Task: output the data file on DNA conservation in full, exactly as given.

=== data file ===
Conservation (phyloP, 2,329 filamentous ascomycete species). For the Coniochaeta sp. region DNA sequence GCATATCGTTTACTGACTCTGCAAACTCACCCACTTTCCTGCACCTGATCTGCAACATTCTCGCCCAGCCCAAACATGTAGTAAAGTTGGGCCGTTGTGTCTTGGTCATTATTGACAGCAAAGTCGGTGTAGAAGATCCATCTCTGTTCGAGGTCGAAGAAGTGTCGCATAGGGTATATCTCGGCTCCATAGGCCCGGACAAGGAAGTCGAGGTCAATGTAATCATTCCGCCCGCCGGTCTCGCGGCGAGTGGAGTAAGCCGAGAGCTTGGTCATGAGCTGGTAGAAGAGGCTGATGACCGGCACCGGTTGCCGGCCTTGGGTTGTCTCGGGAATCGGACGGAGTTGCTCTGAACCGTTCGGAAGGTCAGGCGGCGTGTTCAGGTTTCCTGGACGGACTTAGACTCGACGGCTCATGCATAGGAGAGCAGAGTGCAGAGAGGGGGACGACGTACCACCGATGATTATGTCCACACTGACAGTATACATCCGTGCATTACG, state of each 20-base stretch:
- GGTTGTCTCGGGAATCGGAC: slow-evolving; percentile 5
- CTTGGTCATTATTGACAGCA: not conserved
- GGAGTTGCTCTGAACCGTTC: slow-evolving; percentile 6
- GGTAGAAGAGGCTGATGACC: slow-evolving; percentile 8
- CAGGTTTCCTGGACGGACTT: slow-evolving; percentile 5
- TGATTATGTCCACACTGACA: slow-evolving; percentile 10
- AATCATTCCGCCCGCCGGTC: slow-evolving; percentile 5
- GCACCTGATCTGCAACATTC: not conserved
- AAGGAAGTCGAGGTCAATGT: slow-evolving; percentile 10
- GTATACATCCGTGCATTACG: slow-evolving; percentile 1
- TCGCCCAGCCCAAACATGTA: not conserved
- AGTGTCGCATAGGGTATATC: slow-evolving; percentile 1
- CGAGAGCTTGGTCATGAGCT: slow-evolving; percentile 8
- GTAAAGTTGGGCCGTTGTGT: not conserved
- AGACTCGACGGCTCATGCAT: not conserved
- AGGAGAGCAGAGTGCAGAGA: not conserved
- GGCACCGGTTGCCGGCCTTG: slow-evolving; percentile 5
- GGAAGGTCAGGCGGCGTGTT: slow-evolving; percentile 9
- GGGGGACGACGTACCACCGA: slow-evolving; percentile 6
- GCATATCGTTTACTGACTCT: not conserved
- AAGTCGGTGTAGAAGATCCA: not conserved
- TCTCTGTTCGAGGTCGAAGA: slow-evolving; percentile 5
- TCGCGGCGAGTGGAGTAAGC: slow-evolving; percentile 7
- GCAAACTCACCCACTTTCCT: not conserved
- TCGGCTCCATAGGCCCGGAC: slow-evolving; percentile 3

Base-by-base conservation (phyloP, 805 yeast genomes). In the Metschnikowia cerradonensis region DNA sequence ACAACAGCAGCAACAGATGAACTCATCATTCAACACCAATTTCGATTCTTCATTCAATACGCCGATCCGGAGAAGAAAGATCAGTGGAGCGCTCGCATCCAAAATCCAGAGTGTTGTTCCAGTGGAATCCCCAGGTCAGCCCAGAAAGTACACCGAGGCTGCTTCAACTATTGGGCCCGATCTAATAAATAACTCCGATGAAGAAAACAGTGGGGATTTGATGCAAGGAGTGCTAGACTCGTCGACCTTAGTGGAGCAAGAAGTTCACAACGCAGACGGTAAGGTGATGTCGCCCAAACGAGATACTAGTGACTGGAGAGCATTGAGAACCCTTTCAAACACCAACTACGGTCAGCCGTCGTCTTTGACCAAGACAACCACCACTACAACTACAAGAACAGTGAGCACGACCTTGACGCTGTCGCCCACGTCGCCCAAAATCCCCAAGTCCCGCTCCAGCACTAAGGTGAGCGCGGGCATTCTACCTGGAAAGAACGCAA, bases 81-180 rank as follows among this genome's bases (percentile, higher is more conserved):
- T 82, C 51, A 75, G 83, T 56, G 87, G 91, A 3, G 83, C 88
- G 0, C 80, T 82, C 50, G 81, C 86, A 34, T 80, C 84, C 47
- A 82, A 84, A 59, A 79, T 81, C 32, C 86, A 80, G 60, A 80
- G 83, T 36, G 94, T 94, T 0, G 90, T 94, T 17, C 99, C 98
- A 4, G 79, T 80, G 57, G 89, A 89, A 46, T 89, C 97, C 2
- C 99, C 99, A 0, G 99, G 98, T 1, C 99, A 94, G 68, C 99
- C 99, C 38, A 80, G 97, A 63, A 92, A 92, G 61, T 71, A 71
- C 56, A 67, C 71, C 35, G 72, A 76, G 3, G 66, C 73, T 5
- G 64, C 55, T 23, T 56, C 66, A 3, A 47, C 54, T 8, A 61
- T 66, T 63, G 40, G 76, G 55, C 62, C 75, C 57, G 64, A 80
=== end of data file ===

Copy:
Conservation (phyloP, 2,329 filamentous ascomycete species). For the Coniochaeta sp. region DNA sequence GCATATCGTTTACTGACTCTGCAAACTCACCCACTTTCCTGCACCTGATCTGCAACATTCTCGCCCAGCCCAAACATGTAGTAAAGTTGGGCCGTTGTGTCTTGGTCATTATTGACAGCAAAGTCGGTGTAGAAGATCCATCTCTGTTCGAGGTCGAAGAAGTGTCGCATAGGGTATATCTCGGCTCCATAGGCCCGGACAAGGAAGTCGAGGTCAATGTAATCATTCCGCCCGCCGGTCTCGCGGCGAGTGGAGTAAGCCGAGAGCTTGGTCATGAGCTGGTAGAAGAGGCTGATGACCGGCACCGGTTGCCGGCCTTGGGTTGTCTCGGGAATCGGACGGAGTTGCTCTGAACCGTTCGGAAGGTCAGGCGGCGTGTTCAGGTTTCCTGGACGGACTTAGACTCGACGGCTCATGCATAGGAGAGCAGAGTGCAGAGAGGGGGACGACGTACCACCGATGATTATGTCCACACTGACAGTATACATCCGTGCATTACG, state of each 20-base stretch:
- GGTTGTCTCGGGAATCGGAC: slow-evolving; percentile 5
- CTTGGTCATTATTGACAGCA: not conserved
- GGAGTTGCTCTGAACCGTTC: slow-evolving; percentile 6
- GGTAGAAGAGGCTGATGACC: slow-evolving; percentile 8
- CAGGTTTCCTGGACGGACTT: slow-evolving; percentile 5
- TGATTATGTCCACACTGACA: slow-evolving; percentile 10
- AATCATTCCGCCCGCCGGTC: slow-evolving; percentile 5
- GCACCTGATCTGCAACATTC: not conserved
- AAGGAAGTCGAGGTCAATGT: slow-evolving; percentile 10
- GTATACATCCGTGCATTACG: slow-evolving; percentile 1
- TCGCCCAGCCCAAACATGTA: not conserved
- AGTGTCGCATAGGGTATATC: slow-evolving; percentile 1
- CGAGAGCTTGGTCATGAGCT: slow-evolving; percentile 8
- GTAAAGTTGGGCCGTTGTGT: not conserved
- AGACTCGACGGCTCATGCAT: not conserved
- AGGAGAGCAGAGTGCAGAGA: not conserved
- GGCACCGGTTGCCGGCCTTG: slow-evolving; percentile 5
- GGAAGGTCAGGCGGCGTGTT: slow-evolving; percentile 9
- GGGGGACGACGTACCACCGA: slow-evolving; percentile 6
- GCATATCGTTTACTGACTCT: not conserved
- AAGTCGGTGTAGAAGATCCA: not conserved
- TCTCTGTTCGAGGTCGAAGA: slow-evolving; percentile 5
- TCGCGGCGAGTGGAGTAAGC: slow-evolving; percentile 7
- GCAAACTCACCCACTTTCCT: not conserved
- TCGGCTCCATAGGCCCGGAC: slow-evolving; percentile 3

Base-by-base conservation (phyloP, 805 yeast genomes). In the Metschnikowia cerradonensis region DNA sequence ACAACAGCAGCAACAGATGAACTCATCATTCAACACCAATTTCGATTCTTCATTCAATACGCCGATCCGGAGAAGAAAGATCAGTGGAGCGCTCGCATCCAAAATCCAGAGTGTTGTTCCAGTGGAATCCCCAGGTCAGCCCAGAAAGTACACCGAGGCTGCTTCAACTATTGGGCCCGATCTAATAAATAACTCCGATGAAGAAAACAGTGGGGATTTGATGCAAGGAGTGCTAGACTCGTCGACCTTAGTGGAGCAAGAAGTTCACAACGCAGACGGTAAGGTGATGTCGCCCAAACGAGATACTAGTGACTGGAGAGCATTGAGAACCCTTTCAAACACCAACTACGGTCAGCCGTCGTCTTTGACCAAGACAACCACCACTACAACTACAAGAACAGTGAGCACGACCTTGACGCTGTCGCCCACGTCGCCCAAAATCCCCAAGTCCCGCTCCAGCACTAAGGTGAGCGCGGGCATTCTACCTGGAAAGAACGCAA, bases 81-180 rank as follows among this genome's bases (percentile, higher is more conserved):
- T 82, C 51, A 75, G 83, T 56, G 87, G 91, A 3, G 83, C 88
- G 0, C 80, T 82, C 50, G 81, C 86, A 34, T 80, C 84, C 47
- A 82, A 84, A 59, A 79, T 81, C 32, C 86, A 80, G 60, A 80
- G 83, T 36, G 94, T 94, T 0, G 90, T 94, T 17, C 99, C 98
- A 4, G 79, T 80, G 57, G 89, A 89, A 46, T 89, C 97, C 2
- C 99, C 99, A 0, G 99, G 98, T 1, C 99, A 94, G 68, C 99
- C 99, C 38, A 80, G 97, A 63, A 92, A 92, G 61, T 71, A 71
- C 56, A 67, C 71, C 35, G 72, A 76, G 3, G 66, C 73, T 5
- G 64, C 55, T 23, T 56, C 66, A 3, A 47, C 54, T 8, A 61
- T 66, T 63, G 40, G 76, G 55, C 62, C 75, C 57, G 64, A 80